Football/Soccer

Brothers Rory and Ronan Hale on cusp of Brummie breakthrough

BEYOND the boundaries of Belfast you mightn’t have heard of them – but the odds are you soon will.

Meet the Hale brothers – Rory and Ronan.

Hailing from the Newington area of north Belfast, the two teenagers are hoping the 2016/17 season will be their breakthrough years at Aston Villa and Birmingham City respectively.

Football runs deep in the family genes.

Their grandfather, Danny Hale, was one of the finest strikers to grace the Irish League during the 1960s, cutting a dash with Derry City and Crusaders in his pomp.

Rory is 19 and Ronan is 17.

Rory is entering his fourth season at recently relegated Aston Villa, Ronan is in his second year with cross-town rivals Birmingham City.

Rory started out with local club St Patrick’s before working his way through Cliftonville’s ranks from U11.

After a series of cross-channel trials, Villa signed him – and the former Milk Cup golden boot winner hasn’t looked back.

To put how far Rory Hale has travelled into context, the striker-turned-midfielder’s final game of last season for Villa saw him come up against Arsenal’s midfield metronome Santi Cazorla at the Emirates Stadium in the U21 play-off final.

“Cazorla was my toughest opponent by a mile,” says Rory, who has signed a one-year extension at Villa Park.

“They beat us 3-1. Arsenal had about six first teamers. Cazorla was my opponent the whole game. He’s so two-footed I didn’t know what foot he was going to hit the ball with. But I held my own at times. He was so smart on the ball, he rarely ran anywhere.

“He was in the right place at the right time... The Emirates was the best stadium I’ve played in and the pitch was like a snooker table.”

Rory made most progress under Tim Sherwood during his short spell as Aston Villa manager – and the north Belfast man is hoping new boss Roberto Di Matteo will cast his eye towards the cream of the club’s U21s ahead of the new season.

On Sherwood’s impact, Rory said: “As soon as Sherwood came in he had me up with the first team, and I was still a second year scholarship and the youngest player.

“Sherwood was brilliant with me and it was a shame he got the sack because he was the one that would have brought me through.

“Mentally, he would always give you confidence. If you lost the ball he would encourage you to get back on the ball, whereas another manager might just yell at you.

“His training sessions were excellent, he was just a lively person.”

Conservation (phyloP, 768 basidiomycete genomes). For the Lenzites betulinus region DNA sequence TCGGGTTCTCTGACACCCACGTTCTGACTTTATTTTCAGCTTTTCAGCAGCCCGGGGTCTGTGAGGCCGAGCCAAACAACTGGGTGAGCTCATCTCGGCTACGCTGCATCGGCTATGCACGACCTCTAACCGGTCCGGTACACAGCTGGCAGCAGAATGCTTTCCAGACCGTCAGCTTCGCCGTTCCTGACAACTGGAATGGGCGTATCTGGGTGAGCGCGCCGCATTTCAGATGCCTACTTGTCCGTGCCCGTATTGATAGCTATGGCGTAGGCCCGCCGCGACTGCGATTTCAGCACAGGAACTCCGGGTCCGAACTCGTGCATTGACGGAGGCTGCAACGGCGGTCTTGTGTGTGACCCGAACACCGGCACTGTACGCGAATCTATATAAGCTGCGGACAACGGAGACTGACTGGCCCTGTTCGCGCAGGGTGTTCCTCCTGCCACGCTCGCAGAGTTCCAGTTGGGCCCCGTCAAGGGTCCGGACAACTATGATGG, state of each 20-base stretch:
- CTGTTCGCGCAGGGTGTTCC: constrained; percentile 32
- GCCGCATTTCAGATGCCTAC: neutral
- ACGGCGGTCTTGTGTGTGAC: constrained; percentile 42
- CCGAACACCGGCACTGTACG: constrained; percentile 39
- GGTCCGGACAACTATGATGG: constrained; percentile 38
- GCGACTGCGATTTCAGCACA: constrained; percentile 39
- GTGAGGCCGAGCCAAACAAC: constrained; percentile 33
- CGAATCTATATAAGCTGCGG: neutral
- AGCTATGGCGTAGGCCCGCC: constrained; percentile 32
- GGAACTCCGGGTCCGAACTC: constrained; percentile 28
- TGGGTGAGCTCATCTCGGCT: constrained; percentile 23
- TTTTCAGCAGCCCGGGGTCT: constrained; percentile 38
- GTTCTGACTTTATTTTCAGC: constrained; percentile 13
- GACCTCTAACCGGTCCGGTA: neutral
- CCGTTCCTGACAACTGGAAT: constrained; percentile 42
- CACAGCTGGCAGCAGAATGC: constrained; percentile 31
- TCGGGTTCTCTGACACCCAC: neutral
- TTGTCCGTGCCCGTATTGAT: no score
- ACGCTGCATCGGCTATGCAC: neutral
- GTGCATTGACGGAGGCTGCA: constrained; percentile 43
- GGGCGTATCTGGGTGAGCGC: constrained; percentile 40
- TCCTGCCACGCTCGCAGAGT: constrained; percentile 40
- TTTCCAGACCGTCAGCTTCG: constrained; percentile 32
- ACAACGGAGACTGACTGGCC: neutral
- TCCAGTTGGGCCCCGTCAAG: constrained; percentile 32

The fact that Villa suffered relegation from the Premier League last season may see more youth team players given the chance as the Birmingham club starts to rebuild.

“It can go two ways for me,” explained Rory.

“If they want to go straight back up then I can’t see them playing many youngsters every week. [But] Di Matteo has been appointed and he likes to play young players. If you get one shot at it and you play well, he might stick with you.”

As the new season beckons, Rory’s target is to break into the first team reckoning at Villa or secure a loan move to broaden his experience.

Across town, his younger brother Ronan is the talk of Birmingham City in youth circles.

A goal machine who learned his trade with Irish League club Crusaders, the 17-year-old scoring sensation has already earned his international youth stripes with Republic of Ireland, scoring on his debut against Germany in June.

 

 

Not 18 until September, Birmingham City tied the youngster to a four-year contract after his scoring exploits in his first full season at the club.

He scored 29 goals which included a five-goal first-half haul against Leeds United. The following week he bagged another four goals against Coventry City.

His form was so prolific the club’s official website posted 10 of Ronan Hale’s best goals and have promoted him to the U21 ranks for the 2016/17 season.

“It’s something I’ve always wanted to do and I’m doing it,” said Ronan. “I don’t see it as pressure. It was my boyhood dream to become a professional footballer. Homesickness hasn’t been a problem either because I’m talking to my family every day.

“When I arrived last year, I was just straight into training. I was nervous at the start but it was something I always wanted to do so I thought, there’s no point in being nervous…”

One day, Rory and Ronan Hale hope to meet each other in the Birmingham derby.

“Birmingham City and Aston Villa would be big rivals,” Ronan said. “Hopefully Rory and me can

play each other. But at the minute I’ll focus on doing well for the U21s.”

Football/Soccer

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